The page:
Link to PDF file

IN THE SUPREME COURT OF APPEALS OF WEST VIRGINIA


September 2009 Term






No. 34711




      

      STATE OF WEST VIRGINIA,

Plaintiff Below, Appellee,




V.



RICHARD BOOTH,

Defendant Below, Appellant.






Appeal from the Circuit Court of Ohio County

Honorable James P. Mazzone, Judge

Criminal Action No. 07-F-51


AFFIRMED






Submitted: October 6, 2009

Filed: October 29, 2009



Thomas Moore                                                            Scott R. Smith
Assistant Public Defender                                           Ohio County Prosecuting
First Judicial Circuit Public Defender Corp.                 Attorney
Wheeling, West Virginia
                                            Stephen L. Vogrin
Attorney for the Appellant,                                         Assistant Prosecuting Attorney
Richard Booth                                                              Wheeling, West Virginia  
                                                                                       Attorneys for the Appellee,
                                                                                         State of West Virginia

The Opinion of the Court was delivered PER CURIAM.

SYLLABUS BY THE COURT

      1. “The Supreme Court of Appeals reviews sentencing orders . . . under a deferential abuse of discretion standard, unless the order violates statutory or constitutional commands.” Syllabus point 1, in part, State v. Lucas, 201 W. Va. 271, 496 S.E.2d 221 (1997).

      2. “Sentences imposed by the trial court, if within statutory limits and if not based on some [im]permissible factor, are not subject to appellate review.” Syllabus point 4, State v. Goodnight, 169 W. Va. 366, 287 S.E.2d 504 (1982).

      3. “While our constitutional proportionality standards theoretically can apply to any criminal sentence, they are basically applicable to those sentences where there is either no fixed maximum set by statute or where there is a life recidivist sentence.” Syllabus point 4, Wanstreet v. Bordenkircher, 166 W. Va. 523, 276 S.E.2d 205 (1981).

      4. “Article III, Section 5 of the West Virginia Constitution, which contains the cruel and unusual punishment counterpart to the Eighth Amendment of the United States Constitution, has an express statement of the proportionality principle: 'Penalties shall be proportioned to the character and degree of the offence.'” Syllabus point 8, State v. Vance, 164 W. Va. 216, 262 S.E.2d 423 (1980).
      5. “Punishment may be constitutionally impermissible, although not cruel or unusual in its method, if it is so disproportionate to the crime for which it is inflicted that it shocks the conscience and offends fundamental notions of human dignity, thereby violating West Virginia Constitution, Article III, Section 5 that prohibits a penalty that is not proportionate to the character and degree of an offense.” Syllabus point 5, State v. Cooper, 172 W. Va. 266, 304 S.E.2d 851 (1983).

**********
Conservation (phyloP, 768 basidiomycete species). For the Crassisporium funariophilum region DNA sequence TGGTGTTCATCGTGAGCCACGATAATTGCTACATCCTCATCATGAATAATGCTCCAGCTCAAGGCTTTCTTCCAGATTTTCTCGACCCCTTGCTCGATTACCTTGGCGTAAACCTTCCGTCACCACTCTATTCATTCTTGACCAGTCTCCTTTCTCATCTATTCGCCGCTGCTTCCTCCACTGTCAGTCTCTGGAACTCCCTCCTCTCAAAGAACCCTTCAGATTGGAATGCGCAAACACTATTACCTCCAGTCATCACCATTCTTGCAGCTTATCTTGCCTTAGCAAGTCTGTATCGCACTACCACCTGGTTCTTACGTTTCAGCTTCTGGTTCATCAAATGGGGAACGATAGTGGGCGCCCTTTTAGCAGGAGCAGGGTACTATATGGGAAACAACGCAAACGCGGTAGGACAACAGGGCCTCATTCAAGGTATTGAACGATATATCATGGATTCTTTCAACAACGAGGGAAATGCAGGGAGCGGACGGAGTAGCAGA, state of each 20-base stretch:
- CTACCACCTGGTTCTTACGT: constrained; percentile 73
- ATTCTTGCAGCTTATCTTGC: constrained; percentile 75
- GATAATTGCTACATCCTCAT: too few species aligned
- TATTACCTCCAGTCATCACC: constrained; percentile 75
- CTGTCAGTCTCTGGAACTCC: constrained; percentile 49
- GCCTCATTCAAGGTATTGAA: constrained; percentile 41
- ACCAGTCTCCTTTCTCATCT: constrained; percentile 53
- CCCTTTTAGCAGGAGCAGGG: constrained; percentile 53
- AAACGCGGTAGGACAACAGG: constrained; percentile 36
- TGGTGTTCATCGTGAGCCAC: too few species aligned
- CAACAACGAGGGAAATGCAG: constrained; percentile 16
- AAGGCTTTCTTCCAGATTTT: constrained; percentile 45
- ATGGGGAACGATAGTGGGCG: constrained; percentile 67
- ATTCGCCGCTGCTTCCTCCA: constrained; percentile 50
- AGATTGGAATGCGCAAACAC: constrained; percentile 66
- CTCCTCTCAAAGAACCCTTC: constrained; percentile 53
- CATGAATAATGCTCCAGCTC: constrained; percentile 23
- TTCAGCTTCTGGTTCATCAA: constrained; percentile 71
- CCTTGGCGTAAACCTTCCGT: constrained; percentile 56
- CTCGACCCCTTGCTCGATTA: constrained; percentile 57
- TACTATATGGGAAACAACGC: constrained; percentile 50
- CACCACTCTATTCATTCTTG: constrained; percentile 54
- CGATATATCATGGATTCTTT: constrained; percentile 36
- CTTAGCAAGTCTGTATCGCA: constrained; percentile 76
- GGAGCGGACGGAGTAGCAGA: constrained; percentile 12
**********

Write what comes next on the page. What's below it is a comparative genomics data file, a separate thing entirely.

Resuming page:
6.       “Disparate sentences for codefendants are not per se unconstitutional. Courts consider many factors such as each codefendant's respective involvement in the criminal transaction (including who was the prime mover), prior records, rehabilitative potential (including post-arrest conduct, age and maturity), and lack of remorse. If codefendants are similarly situated, some courts will reverse on disparity of sentence alone.” Syllabus point 2, State v. Buck, 173 W. Va. 243, 314 S.E.2d 406 (1984).


Per Curiam:
      The defendant below and appellant herein, Richard “Ricky” Booth (hereinafter “Mr. Booth”), appeals from an order entered May 23, 2008, by the Circuit Court of Ohio County. By that order, the circuit court sentenced Mr. Booth to a period of eighty years in the penitentiary following Mr. Booth's guilty plea to the felony offense of first degree robbery. On appeal to this Court, Mr. Booth argues that the sentence violates both state and federal constitutional law because the time period is impermissibly harsh and disproportionate to the crime committed. Based upon the parties' arguments, the record designated for our consideration, and the pertinent authorities, we affirm the sentencing decision by the circuit court.

I.

FACTUAL AND PROCEDURAL HISTORY

      The relevant facts of the case are largely undisputed. On March 21, 2007, Mr. Booth, along with three other people, (See footnote 1) drove to Wheeling, West Virginia. Mr. Booth was twenty years of age at the time. Mr. Booth asserts that the trip was for the purpose of looking for employment. However, Mr. Booth concedes that he had ingested approximately twenty- five Xanax pills that morning and that he was also in an altered state from smoking marijuana. Upon arriving in Wheeling, the foursome embarked in a plan to obtain money